The four weeks are over and I have left the refugee housing and Buch. It was quite emotional to leave, and now almost a week later I feel still as emotional about it.
It was also the first and kind of ”main” reason for me coming here (and also for visiting the refugee camps in Athens in 2016). Getting past the vague “people” label with the distance that we so easily hide and somewhat shield our lives behind. I wanted the emotional connection and understanding that you get through meeting people in real life. Seeing, talking and glimpsing each others minds and hearts I believe to be the only way of making someone else real. Even though we follow news and the global situation on our screens, it does not make us feel and understand the reality of what we are looking at. Without the physical meeting and experience we also don’t realize how naturally we care for each other, and that we are here together.
The uncertain lives and futures of the many people I met is not something that I will forget. Throughout the residency my thoughts have constantly been going between the refugee situation and its connection to the bigger general situation, here in Germany, in Europe and in the global world.
The flaws of our system are so central to the situation. Our political system that is not capable of – or even built for – long term solutions, seems absurd. Incapable of looking more than a few years into the future or the past.
We have created a world where money is what matters and what everything is built up around and to a large extent even on. The by now pretty mad looking and in my opinion derailed concept of eternal economic growth lies at its center. A motor that has generated so much good but that sadly also is running on a use and abuse mentality, where the poor ARE the slaves of the rich and part of the fuel that is burnt, together with any natural resource available.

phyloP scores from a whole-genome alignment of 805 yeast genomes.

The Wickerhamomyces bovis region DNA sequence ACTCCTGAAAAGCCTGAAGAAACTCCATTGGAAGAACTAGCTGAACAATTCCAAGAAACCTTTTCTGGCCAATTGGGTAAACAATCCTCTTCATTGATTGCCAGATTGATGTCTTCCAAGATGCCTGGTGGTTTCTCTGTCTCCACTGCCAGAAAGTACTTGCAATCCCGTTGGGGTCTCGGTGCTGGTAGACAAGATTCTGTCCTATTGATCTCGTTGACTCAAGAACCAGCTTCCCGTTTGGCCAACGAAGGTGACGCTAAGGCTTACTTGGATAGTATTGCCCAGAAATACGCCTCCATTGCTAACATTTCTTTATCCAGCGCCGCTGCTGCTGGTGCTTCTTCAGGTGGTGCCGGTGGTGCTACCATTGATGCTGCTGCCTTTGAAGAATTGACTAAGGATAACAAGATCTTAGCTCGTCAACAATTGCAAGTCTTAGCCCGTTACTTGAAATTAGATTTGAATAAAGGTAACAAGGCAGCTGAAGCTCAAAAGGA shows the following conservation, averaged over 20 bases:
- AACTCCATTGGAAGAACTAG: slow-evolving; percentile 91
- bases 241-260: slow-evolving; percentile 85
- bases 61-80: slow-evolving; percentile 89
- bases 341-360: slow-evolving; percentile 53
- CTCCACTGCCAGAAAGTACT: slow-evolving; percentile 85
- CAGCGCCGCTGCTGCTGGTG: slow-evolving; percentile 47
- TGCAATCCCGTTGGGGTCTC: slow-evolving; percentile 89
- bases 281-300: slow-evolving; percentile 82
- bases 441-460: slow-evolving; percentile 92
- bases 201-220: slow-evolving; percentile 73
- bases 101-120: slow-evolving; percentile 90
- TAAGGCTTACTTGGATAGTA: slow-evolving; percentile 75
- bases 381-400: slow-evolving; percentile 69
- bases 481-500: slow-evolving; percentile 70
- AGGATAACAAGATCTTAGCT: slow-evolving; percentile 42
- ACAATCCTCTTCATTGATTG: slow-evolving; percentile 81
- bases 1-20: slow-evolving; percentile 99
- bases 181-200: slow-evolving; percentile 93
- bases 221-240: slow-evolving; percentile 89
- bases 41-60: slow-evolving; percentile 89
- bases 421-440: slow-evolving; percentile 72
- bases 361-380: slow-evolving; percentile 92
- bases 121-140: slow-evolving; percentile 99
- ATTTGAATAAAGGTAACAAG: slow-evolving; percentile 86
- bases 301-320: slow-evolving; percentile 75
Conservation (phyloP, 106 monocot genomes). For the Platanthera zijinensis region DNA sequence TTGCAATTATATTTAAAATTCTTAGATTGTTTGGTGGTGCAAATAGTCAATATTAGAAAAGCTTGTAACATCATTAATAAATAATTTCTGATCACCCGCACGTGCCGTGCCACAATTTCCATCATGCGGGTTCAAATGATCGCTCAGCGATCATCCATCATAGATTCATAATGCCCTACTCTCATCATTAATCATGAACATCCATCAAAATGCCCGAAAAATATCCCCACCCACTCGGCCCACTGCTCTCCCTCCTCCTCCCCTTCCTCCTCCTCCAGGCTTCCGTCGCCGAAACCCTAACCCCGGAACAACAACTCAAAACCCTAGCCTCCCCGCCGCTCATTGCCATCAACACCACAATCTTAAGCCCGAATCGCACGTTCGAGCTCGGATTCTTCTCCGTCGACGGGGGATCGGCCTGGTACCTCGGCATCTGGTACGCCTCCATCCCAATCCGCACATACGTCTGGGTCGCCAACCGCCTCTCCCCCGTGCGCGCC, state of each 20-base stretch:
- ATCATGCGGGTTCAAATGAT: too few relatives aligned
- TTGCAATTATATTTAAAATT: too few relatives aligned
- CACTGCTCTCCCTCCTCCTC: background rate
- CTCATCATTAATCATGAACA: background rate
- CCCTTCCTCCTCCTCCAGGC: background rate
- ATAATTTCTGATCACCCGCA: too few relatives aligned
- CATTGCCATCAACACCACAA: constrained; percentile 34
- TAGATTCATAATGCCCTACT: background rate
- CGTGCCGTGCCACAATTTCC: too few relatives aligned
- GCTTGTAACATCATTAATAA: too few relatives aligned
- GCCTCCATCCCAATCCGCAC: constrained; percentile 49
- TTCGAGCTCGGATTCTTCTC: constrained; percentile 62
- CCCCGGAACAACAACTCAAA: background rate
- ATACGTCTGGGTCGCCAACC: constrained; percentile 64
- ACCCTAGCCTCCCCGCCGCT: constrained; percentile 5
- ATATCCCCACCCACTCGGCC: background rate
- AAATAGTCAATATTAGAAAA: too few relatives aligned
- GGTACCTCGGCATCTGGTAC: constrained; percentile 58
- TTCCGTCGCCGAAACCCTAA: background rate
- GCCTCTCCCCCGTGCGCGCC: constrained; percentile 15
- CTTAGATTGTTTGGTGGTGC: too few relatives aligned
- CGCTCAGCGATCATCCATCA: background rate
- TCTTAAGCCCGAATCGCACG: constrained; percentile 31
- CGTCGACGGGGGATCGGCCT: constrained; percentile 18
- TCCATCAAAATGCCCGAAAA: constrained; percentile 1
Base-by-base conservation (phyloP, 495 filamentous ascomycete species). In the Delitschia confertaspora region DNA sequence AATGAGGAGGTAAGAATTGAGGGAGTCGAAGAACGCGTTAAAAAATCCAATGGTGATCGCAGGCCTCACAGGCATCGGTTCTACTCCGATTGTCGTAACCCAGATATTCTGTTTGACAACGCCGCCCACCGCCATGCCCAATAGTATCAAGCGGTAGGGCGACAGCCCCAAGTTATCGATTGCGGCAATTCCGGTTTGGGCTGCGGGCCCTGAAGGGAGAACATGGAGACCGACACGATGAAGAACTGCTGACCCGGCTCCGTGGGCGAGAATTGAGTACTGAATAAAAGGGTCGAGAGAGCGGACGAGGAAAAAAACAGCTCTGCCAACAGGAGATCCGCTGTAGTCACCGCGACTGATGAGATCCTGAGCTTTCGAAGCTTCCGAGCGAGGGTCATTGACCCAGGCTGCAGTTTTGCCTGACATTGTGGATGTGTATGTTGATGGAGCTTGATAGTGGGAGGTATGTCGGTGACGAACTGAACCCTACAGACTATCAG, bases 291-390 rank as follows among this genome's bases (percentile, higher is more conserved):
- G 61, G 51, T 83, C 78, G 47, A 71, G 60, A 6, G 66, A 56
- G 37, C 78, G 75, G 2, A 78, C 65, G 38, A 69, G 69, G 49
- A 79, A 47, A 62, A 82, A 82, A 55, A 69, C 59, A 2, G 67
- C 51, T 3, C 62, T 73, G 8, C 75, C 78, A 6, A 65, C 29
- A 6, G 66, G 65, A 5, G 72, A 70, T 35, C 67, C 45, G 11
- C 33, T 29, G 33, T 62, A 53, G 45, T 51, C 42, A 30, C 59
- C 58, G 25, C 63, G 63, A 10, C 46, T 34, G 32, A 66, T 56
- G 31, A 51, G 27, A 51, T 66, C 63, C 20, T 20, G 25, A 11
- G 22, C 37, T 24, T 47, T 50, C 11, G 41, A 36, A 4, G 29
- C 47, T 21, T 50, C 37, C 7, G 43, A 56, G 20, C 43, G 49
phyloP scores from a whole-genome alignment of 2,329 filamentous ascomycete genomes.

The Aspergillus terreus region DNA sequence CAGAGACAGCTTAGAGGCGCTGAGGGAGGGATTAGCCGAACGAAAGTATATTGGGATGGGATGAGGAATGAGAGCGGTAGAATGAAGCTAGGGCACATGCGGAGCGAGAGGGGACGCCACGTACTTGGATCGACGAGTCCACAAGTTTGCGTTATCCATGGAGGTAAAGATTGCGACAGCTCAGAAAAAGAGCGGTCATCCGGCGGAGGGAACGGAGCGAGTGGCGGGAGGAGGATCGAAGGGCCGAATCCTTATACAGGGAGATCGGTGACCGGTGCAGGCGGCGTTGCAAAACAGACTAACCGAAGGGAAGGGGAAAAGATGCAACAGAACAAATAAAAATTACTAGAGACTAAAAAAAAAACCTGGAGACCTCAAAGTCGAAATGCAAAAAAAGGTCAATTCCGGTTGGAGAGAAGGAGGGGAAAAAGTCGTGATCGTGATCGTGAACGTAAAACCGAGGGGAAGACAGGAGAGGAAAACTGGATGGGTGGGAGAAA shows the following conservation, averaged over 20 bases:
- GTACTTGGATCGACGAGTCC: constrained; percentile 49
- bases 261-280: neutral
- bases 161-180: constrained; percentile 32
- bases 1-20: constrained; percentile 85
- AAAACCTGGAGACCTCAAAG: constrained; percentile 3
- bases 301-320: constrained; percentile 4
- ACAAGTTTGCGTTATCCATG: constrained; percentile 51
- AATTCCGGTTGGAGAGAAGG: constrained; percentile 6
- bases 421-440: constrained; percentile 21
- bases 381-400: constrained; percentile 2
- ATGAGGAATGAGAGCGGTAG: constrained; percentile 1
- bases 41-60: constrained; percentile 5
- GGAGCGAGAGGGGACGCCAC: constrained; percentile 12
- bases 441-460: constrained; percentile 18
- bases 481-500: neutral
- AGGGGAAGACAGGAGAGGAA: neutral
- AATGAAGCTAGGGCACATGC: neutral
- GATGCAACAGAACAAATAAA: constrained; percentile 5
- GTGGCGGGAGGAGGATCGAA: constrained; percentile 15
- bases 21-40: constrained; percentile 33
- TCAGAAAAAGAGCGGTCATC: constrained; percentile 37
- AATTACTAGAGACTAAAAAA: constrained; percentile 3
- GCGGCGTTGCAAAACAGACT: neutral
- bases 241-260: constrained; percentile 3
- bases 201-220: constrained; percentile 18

We are all trapped in the system but still refuse to acknowledge it has become our prison. Before our eyes, but unable to act or change, we can see how the monetary system and our way of living is hollowing out our societies, values, cultures, democracies and our human values. How it’s impacting both our physical and mental health. We can even see how we are wrecking the whole planet and its intricate eco-systems that has been developed through millions and millions of years, soon even over what seems to be the point of no return.
These are of course very big and complex systems, thoughts and concerns that I am trying to capture in a few clumsy words, but I don’t believe we can talk about or address the refugee situation without also looking at how we and the global world are linked to its creation. The connection to the many situations the refugees are fleeing from, where wars, oppressive regimes and poverty (with its lack of basic human rights, security, stability and future), are either a direct consequence of the control (or grab) of resources and power, or the fight for them.
But the refugee situation is also connected to “our” way of living at the other end too, which I believe is quite a central and overlooked part of the problem we are having with integration. Because if the aspect or foundation of our culture that I’ve just tried to describe is true, it must also be considered somewhat central to who we are. So what are our values we want people to adapt to? How sustainable is our “western” culture when taking this into account? Is this what we want? Creating and valuing our lives, freedom, stability, possibilities and material convenience around the accumulation and use of money? On the cost of others? What other values do we have and cherish, that are not based on consumption? What are our social and human values worth? Why are we not meeting the refugees at the border and helping them in any way we can? Does it make better sense to spend most of our time working and passively watching TV and screens?
I hope we, as a global community and society, will get our act together and take responsibility and control of who we are and would like to be.
I wish and hope that with time, a new culture will arise through the problems and global economic, social and natural crisis that we dive deeper into every day, even though the first and immediate answer will probably be the opposite.
Maybe living in and truly experiencing the crises and consequences is the only thing that could create the incentive for the change that we need? No matter what, I believe it will be our last chance.
A few photos from one of my last nights, that for me, at the moment, captured what lies there behind, somehow broadening the perspective of the situation and the refugee housing. The lonely person in the middle of the night, smoking his shisha. The concrete buildings of Buch being the immediate background to the refugee housing, the world in which it resides and belongs to. Then further away, the Moon and even Jupiter is slowly and quietly passing by, reflecting the light from the sun, giving us a more planetary perspective, pointing our attention to our connection to the universe and the grand mystery that seem to have been central to the human species and the societies we built throughout our history…